"Here, Papa." She entered the room and stepped into the circle of light. Her long hair, let down for the night, hung loose over her shoulders, shimmering like black water under starlight. Her eyes—the almond- shaped, Egyptian eyes inherited from her mother—were slightly swollen with sleep.
"What's the matter?" she said, yawning. "What are you doing here, Eco? Why is everyone up? And what's all the noise from the street?"
"Noise?" I said.
She cocked her head. "I suppose you can't hear it very well, here at the back of the house. You can certainly hear it from my room. They woke me up."
"People in the street. Running. With torches. Yelling something." She wrinkled her nose, which she does when she's puzzled. Seeing the blank look on my face, she turned to her mother, who stepped toward her with embracing arms. At seventeen, Diana is still enough of a child to appreciate such comforting. Meanwhile, Eco kept to one side, wearing the glum expression of a messenger in a play who bears ill tidings.
I finally realized that something must be truly, terribly wrong.
A short time later, I was dressed and walking at a fast clip through the dark streets at Eco's side, together with his four bodyguards.
I turned my head anxiously as a group of stern- looking young men came running up from behind and passed us. Their torches cut through the air with a whoosh. Our shadows danced crazily up and down the street, growing huge as the torches passed close by and then dwindling like wraiths into the darkness as the torchbearers left us behind.
I tripped against an uneven paving stone. "Numa's balls! We should have brought torches ourselves."
"I'd rather my bodyguards keep their hands free," said Eco.
"Yes, well, at least we have enough of those," I said, eyeing the four formidable young slaves who surrounded us, one ahead, one behind, one to each side. They had the look of trained gladiators—stiff- jawed, flinty- eyed, alert to every movement in the street around us.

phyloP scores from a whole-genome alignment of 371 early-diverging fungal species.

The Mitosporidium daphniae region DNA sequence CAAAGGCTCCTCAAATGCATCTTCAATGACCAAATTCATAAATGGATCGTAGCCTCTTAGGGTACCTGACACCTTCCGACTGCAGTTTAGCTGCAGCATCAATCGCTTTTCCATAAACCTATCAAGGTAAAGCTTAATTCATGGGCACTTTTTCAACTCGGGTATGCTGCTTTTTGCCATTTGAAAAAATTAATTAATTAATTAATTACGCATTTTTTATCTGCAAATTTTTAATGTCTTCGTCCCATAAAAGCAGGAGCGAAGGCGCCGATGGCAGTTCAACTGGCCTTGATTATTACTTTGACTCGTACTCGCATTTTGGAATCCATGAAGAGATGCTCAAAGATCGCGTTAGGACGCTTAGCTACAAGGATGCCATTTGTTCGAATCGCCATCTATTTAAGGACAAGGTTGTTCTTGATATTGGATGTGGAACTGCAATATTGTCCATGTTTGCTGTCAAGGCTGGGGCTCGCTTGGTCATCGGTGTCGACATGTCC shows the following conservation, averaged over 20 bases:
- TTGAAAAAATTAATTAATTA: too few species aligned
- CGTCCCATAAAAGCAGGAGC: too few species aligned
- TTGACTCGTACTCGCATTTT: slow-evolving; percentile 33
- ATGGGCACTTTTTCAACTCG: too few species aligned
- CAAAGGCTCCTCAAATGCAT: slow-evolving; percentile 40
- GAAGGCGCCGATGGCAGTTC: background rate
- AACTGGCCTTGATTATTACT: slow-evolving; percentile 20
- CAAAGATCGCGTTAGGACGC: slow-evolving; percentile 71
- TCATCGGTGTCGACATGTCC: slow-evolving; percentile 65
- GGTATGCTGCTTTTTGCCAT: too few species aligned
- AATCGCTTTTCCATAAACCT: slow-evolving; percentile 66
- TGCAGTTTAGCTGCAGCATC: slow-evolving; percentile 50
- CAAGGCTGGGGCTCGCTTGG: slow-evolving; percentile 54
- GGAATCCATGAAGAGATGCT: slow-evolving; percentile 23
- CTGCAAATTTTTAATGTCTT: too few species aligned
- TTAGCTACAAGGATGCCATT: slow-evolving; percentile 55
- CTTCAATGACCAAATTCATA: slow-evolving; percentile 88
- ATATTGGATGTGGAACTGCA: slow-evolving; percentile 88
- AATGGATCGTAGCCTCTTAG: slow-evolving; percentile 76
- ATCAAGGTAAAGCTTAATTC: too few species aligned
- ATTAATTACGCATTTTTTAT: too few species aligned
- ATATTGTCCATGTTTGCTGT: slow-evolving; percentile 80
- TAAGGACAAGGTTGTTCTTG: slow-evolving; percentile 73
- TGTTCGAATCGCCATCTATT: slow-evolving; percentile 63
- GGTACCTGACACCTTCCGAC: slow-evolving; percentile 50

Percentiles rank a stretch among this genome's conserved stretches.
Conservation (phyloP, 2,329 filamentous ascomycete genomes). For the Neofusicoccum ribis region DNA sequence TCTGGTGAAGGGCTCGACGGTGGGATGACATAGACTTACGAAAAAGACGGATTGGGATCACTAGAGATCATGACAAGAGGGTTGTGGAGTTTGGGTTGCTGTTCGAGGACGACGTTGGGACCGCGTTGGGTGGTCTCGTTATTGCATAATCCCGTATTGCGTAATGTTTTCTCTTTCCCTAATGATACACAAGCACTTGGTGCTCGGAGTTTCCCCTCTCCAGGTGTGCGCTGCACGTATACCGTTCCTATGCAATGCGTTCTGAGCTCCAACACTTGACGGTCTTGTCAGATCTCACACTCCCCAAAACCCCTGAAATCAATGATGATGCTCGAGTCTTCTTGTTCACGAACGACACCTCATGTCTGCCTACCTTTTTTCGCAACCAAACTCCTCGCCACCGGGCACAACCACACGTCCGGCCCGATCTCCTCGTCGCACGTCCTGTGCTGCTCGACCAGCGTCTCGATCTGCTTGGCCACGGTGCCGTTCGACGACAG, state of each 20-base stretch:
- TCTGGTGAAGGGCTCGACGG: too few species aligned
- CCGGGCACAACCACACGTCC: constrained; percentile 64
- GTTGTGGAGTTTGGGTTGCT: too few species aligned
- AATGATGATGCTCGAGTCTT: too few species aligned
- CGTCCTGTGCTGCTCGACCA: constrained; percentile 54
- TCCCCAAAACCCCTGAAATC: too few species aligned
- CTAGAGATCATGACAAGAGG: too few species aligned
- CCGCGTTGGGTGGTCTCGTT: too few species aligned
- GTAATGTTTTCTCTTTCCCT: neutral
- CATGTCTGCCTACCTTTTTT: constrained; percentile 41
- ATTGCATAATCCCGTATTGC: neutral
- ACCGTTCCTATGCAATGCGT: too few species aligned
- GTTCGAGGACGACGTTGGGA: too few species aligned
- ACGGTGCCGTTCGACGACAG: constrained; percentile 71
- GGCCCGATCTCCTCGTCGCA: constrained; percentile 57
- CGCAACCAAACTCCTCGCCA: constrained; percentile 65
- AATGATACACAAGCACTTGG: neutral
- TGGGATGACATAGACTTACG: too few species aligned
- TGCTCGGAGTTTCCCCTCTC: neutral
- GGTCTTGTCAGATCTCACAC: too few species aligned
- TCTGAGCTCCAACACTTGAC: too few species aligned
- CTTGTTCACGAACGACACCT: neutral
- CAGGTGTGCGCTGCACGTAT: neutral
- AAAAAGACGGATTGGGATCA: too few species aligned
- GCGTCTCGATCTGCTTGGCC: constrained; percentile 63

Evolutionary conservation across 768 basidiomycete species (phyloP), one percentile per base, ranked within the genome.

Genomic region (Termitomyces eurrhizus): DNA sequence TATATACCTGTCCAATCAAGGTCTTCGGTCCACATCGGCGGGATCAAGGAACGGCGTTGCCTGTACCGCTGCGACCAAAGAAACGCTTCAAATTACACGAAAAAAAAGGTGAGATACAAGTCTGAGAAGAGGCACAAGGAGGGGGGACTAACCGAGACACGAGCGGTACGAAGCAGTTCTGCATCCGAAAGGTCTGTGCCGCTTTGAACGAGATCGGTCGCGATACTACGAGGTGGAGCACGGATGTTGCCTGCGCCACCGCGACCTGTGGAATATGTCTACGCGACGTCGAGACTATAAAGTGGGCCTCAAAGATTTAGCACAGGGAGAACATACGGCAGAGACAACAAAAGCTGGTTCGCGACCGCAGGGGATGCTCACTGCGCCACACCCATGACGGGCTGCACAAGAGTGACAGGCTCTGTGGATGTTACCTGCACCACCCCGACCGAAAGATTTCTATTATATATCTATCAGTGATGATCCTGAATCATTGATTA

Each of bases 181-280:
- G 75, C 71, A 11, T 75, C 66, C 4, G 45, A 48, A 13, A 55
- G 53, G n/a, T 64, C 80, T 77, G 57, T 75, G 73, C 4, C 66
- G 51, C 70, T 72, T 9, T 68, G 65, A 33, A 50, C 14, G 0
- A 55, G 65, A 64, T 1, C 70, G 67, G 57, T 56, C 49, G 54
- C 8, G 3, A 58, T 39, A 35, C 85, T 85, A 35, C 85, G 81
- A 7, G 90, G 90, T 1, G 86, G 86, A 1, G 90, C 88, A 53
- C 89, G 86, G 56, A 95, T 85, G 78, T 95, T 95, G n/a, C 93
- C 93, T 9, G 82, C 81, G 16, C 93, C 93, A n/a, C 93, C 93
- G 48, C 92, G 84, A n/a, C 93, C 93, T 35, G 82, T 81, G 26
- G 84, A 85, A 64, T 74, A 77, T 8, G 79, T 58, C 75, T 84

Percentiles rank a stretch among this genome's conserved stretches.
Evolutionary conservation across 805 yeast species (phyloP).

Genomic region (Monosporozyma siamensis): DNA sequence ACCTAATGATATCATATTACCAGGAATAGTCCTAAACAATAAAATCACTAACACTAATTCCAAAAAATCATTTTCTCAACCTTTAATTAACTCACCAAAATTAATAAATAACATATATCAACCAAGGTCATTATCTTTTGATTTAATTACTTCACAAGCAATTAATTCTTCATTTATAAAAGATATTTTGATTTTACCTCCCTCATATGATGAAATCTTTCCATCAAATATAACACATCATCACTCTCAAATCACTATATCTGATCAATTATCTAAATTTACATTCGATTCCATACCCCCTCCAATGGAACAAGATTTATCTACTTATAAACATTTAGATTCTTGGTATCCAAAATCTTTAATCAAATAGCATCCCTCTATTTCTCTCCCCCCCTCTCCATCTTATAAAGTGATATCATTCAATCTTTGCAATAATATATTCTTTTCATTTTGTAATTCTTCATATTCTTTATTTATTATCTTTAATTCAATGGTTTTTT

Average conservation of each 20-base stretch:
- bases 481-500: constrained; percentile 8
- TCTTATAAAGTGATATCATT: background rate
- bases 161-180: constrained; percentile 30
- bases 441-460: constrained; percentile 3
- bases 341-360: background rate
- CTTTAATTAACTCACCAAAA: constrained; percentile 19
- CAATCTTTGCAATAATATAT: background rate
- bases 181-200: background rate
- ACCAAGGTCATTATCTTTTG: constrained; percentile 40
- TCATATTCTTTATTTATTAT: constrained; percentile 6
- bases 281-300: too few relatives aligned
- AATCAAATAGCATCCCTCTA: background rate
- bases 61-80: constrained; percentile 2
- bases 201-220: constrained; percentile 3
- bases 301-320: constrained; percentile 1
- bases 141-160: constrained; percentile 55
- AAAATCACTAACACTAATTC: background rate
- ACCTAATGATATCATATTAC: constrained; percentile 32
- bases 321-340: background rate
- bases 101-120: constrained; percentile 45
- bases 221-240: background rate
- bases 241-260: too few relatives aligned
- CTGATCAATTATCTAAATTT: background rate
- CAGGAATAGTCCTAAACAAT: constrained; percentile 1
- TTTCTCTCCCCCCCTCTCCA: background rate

Good bodyguards are expensive to purchase and expensive to feed. My daughter- in- law Menenia had complained each time Eco added another to their house hold, saying the money would be better spent on kitchen slaves or a better tutor for the twins. "Protection comes first," Eco would tell her. "It's the times we live in." Sadly, I had to agree.
My thoughts settled on Eco's wife and children, whom he had left in his house over on the Esquiline Hill. "Menenia and the twins . . ." I said, walking faster to keep up with him. My breath made clouds in the air, but at least the pace kept me warm. Even as fast as we were walking, another group of men came up from behind and passed us, their torches sending our shadows into headlong flight.
"They're safe. I had a new door put on the house last month. It would take an army to break it down. And I left my two biggest bodyguards to look after them."
"Just how many bodyguards do you own nowadays?"
"Only six—the two at home, and the four with us."
"Only six?" I still had only Belbo, whom I had left behind to look after Bethesda and Diana. Unfortunately, Belbo was really too old to be an adequate bodyguard any longer. The other house hold slaves could hardly be expected to put up much of a fight, if something truly terrible were to happen . . .
I tried to push such thoughts from my mind.